I previously wrote about the idea of your email inbox as a place to find good writing (this post started as an email).
“Publish, don’t send,” is one of the mantras of the UK’s government digital strategy, which Matt Jukes discussed in an interview with InfoQ:
There was a real benefit removing the thinking and decisions a team makes from people’s inboxes and onto a blog where it could be accessed by all, findable in the future and referenceable by everyone. Related to this is another huge advantage to blogging – agile teams are often horrible at knowledge transfer and documentation. I always like to talk about blogumentation – encouraging teams to blog with no pressure, on topics they care about leads to a narrative that explains the history of projects that provide context to the code.
This idea resonates deeply with me; I previously wrote about how restaurants like Din Tai Fung open up the kitchen (a metaphor I recently saw Aeon’s editorial director also use!), and choosing a place where you can click Publish instead of Send is a great prompt to start with.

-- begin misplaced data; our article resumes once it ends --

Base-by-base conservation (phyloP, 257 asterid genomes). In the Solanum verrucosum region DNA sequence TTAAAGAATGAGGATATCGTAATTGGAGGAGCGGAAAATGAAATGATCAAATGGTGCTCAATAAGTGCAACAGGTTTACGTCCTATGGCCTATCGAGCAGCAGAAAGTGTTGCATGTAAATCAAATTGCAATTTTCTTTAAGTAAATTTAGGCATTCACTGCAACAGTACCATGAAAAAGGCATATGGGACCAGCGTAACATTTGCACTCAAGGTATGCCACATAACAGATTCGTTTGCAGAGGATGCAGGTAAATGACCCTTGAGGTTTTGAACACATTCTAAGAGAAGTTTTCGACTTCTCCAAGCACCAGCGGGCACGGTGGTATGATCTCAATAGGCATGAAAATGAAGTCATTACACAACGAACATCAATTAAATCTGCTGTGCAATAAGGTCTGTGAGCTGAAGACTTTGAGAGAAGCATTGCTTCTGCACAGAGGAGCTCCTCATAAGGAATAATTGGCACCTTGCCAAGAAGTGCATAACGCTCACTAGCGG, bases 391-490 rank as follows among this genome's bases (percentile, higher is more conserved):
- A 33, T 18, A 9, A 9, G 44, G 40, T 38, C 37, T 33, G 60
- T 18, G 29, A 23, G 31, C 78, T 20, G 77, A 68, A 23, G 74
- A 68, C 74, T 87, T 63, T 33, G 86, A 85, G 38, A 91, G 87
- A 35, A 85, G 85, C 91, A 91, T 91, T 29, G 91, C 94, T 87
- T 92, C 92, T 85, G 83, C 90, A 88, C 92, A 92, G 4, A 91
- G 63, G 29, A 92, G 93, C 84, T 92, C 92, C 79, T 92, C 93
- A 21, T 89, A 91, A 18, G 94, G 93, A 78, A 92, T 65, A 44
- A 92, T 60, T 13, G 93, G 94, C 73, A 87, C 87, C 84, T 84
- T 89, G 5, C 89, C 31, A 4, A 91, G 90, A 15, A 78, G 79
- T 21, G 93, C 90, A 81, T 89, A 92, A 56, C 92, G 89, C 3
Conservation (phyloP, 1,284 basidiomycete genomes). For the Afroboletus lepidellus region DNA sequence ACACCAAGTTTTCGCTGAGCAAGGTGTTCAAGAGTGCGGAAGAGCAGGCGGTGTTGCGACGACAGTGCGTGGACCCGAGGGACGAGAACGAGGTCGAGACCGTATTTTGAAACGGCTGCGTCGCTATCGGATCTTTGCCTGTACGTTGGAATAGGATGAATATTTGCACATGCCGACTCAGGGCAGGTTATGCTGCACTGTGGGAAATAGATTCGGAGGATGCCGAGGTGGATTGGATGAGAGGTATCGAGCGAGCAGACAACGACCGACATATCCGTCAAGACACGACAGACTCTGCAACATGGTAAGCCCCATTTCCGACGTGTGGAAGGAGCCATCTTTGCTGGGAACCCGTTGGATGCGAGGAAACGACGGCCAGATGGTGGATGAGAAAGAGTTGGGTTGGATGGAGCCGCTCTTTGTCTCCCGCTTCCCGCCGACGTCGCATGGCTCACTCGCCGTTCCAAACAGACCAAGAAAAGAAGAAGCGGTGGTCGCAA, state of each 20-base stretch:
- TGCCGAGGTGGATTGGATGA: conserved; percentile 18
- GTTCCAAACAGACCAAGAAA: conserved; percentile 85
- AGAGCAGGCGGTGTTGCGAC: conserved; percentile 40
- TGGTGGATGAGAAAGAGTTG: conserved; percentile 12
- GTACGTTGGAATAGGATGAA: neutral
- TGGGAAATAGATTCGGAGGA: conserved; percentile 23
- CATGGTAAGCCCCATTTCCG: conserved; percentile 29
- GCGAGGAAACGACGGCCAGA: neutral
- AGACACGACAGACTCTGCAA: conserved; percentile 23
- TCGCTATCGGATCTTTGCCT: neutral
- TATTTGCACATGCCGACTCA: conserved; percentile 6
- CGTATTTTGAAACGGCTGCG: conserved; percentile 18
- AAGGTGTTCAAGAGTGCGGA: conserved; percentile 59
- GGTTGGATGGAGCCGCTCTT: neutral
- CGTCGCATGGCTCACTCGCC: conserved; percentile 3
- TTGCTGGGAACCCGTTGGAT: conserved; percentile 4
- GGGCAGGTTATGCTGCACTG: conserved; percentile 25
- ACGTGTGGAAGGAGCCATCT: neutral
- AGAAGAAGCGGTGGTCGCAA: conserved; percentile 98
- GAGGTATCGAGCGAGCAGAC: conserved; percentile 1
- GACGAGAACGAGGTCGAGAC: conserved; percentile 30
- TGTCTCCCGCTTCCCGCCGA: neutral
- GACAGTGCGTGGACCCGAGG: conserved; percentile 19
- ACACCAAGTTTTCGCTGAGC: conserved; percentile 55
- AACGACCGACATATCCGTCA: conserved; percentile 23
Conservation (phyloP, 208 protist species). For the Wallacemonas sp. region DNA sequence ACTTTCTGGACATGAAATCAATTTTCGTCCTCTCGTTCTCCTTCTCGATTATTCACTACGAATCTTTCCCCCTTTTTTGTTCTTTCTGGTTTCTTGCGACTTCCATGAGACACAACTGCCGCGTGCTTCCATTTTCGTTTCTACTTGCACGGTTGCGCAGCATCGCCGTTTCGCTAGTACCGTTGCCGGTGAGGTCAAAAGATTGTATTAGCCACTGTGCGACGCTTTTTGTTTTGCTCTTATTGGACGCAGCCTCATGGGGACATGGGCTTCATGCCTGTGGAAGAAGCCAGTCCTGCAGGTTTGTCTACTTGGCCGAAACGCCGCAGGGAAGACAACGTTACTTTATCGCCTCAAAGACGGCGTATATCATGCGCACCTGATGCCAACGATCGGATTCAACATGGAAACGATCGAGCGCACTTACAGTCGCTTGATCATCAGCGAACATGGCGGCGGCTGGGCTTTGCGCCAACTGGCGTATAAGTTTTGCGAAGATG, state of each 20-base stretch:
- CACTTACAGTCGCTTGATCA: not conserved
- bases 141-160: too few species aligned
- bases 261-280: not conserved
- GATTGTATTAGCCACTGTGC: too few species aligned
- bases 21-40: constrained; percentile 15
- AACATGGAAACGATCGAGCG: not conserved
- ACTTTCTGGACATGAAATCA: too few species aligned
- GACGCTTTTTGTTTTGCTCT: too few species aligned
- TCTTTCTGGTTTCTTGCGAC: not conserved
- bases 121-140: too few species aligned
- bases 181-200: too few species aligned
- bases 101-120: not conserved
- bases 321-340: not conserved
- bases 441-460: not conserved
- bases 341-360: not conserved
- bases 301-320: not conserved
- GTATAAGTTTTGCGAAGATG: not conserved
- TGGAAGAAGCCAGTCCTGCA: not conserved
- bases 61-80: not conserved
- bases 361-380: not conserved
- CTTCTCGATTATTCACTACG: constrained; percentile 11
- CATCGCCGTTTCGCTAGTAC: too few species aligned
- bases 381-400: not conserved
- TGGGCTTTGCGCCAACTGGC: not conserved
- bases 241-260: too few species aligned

If you’re part of a team or organization that’s only starting to get comfortable with the idea of openness, setting up an internal blog is one way to do this; you’ll come to appreciate the decreased level of management overhead, or meetings just for knowledge transfer, and the time savings will compound.
This is also great for drawing in new candidates (and customers!). It increases the likelihood that everybody knows things they should know about your organization.